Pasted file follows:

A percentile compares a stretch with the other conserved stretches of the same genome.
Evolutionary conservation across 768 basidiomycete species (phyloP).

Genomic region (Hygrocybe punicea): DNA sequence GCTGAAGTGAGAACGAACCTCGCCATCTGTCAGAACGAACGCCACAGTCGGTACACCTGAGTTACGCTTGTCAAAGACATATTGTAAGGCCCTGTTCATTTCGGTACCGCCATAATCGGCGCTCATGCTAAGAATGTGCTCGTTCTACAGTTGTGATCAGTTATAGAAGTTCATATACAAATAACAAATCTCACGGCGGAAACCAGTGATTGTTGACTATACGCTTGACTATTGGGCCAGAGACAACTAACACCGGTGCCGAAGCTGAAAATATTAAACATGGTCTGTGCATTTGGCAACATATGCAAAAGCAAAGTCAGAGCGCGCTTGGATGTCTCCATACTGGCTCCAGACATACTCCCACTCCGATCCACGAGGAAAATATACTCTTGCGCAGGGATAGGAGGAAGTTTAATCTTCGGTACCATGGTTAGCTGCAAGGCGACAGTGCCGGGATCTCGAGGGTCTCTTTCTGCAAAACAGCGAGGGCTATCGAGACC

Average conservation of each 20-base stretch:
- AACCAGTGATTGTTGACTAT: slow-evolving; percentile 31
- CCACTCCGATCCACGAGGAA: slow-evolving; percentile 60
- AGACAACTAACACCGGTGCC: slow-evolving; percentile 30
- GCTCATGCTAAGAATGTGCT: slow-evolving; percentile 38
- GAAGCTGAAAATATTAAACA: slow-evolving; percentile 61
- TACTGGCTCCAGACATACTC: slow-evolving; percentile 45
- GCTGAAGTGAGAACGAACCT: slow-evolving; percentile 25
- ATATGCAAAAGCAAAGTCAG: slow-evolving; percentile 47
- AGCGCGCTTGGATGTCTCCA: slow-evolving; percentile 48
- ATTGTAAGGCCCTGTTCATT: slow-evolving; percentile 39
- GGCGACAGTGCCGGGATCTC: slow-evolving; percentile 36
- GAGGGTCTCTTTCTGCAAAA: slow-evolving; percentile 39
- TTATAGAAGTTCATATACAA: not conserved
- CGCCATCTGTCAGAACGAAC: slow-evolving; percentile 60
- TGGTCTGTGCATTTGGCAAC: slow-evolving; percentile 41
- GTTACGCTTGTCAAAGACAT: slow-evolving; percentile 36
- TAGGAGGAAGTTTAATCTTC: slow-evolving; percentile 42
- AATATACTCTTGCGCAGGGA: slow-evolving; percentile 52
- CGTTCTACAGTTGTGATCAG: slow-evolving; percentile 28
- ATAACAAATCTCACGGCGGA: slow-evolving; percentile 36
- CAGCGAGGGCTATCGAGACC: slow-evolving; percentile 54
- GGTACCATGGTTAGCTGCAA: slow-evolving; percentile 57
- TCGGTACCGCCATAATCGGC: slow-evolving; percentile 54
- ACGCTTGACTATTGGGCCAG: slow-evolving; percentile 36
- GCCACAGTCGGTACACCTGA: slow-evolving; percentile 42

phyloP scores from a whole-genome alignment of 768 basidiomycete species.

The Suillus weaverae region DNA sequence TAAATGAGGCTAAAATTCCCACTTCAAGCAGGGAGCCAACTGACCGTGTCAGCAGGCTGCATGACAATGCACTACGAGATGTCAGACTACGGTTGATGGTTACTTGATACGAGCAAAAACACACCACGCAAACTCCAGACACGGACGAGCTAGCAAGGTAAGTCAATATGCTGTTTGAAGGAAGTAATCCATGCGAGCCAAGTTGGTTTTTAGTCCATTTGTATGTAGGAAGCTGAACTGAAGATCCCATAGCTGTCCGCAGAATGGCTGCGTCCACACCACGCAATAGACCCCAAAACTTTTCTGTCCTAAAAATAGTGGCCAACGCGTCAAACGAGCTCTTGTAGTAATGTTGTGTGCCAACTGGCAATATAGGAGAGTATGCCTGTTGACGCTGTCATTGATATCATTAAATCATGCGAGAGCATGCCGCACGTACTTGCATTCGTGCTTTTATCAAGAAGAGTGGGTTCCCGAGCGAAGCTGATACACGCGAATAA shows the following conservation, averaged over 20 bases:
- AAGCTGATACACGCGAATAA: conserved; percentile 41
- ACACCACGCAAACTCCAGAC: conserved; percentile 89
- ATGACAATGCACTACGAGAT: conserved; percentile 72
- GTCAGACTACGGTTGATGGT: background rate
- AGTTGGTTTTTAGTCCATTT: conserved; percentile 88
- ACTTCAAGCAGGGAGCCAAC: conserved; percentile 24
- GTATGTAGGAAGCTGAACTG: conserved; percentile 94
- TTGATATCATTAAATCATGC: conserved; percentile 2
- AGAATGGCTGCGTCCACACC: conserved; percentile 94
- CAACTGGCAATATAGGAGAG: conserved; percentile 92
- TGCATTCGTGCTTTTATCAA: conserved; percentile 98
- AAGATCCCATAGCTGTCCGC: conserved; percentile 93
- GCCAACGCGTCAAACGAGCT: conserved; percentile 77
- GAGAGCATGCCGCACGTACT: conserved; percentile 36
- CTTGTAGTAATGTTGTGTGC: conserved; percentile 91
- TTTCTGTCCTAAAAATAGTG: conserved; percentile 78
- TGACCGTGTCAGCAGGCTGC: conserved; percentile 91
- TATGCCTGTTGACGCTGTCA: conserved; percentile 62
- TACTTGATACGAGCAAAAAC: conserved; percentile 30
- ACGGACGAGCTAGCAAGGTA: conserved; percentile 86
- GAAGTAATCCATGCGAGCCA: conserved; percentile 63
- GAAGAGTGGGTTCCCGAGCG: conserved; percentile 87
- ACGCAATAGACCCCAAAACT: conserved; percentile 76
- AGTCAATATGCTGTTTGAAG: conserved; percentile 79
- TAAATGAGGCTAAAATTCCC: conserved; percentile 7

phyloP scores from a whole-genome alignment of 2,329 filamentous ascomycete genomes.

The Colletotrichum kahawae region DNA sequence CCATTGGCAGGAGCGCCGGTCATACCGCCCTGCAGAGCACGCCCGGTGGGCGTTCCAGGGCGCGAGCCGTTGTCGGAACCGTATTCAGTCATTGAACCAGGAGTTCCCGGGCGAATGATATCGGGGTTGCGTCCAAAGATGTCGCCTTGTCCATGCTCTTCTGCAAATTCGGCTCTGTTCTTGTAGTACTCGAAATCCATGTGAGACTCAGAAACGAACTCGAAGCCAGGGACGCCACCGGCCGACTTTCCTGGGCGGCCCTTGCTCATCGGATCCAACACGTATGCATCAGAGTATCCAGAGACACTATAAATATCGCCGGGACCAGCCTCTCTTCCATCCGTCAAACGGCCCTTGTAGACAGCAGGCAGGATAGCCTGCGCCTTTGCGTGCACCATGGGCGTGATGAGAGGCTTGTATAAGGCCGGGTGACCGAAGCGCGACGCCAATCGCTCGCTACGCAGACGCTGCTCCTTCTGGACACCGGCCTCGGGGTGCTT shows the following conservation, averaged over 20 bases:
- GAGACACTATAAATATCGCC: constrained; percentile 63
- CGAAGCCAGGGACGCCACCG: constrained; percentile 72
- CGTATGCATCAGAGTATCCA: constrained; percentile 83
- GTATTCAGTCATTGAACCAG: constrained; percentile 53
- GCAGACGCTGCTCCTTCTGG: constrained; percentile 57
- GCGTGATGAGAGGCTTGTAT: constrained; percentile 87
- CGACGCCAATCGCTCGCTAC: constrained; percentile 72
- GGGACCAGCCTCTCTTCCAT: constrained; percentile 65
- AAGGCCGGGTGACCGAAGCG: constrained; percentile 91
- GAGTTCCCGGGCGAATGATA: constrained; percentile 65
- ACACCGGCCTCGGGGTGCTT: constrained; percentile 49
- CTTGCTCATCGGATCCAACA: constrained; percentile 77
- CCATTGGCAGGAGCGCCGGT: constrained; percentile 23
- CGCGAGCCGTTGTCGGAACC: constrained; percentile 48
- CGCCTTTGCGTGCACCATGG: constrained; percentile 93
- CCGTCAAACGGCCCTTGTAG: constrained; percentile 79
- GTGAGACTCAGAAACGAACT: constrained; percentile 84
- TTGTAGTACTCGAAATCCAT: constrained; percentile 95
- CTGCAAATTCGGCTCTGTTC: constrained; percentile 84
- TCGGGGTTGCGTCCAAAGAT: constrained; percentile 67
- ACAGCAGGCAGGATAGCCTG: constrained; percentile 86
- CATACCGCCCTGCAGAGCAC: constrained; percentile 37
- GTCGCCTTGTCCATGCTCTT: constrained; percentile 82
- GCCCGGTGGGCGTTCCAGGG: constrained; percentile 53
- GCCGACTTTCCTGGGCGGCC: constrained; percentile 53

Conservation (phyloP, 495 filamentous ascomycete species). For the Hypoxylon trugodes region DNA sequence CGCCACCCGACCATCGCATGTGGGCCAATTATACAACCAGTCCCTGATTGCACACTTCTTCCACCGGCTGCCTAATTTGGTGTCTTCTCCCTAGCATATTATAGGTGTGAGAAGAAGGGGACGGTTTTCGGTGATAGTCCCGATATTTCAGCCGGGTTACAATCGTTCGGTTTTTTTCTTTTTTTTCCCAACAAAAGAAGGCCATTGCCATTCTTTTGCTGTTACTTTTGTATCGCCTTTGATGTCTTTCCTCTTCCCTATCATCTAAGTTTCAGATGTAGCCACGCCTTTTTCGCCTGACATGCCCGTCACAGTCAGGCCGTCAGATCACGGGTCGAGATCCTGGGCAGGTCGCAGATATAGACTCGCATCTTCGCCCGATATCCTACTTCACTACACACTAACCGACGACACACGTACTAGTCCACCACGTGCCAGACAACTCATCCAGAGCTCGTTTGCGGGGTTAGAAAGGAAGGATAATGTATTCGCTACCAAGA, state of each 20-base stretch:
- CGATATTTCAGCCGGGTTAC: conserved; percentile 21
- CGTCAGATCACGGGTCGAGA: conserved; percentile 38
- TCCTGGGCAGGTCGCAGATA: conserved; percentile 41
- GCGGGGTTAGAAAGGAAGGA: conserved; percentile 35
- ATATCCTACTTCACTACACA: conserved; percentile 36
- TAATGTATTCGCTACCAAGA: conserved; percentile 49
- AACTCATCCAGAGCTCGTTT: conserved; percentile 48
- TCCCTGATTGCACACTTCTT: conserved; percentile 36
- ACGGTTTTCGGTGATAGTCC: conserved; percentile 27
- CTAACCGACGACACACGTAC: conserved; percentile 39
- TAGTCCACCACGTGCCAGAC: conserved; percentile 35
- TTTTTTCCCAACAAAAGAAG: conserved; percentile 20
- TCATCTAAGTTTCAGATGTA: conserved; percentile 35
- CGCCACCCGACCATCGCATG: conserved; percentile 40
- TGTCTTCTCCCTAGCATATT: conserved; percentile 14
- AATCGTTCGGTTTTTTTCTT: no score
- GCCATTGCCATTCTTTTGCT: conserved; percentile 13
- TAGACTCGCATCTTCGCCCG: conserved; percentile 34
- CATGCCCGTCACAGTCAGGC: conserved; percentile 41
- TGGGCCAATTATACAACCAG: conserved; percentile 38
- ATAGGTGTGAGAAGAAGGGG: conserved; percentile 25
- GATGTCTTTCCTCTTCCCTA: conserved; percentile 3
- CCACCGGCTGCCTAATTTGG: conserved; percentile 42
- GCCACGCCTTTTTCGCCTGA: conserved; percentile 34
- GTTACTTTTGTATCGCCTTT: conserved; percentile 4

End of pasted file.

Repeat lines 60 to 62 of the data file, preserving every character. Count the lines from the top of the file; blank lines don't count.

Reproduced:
- CGAAGCCAGGGACGCCACCG: constrained; percentile 72
- CGTATGCATCAGAGTATCCA: constrained; percentile 83
- GTATTCAGTCATTGAACCAG: constrained; percentile 53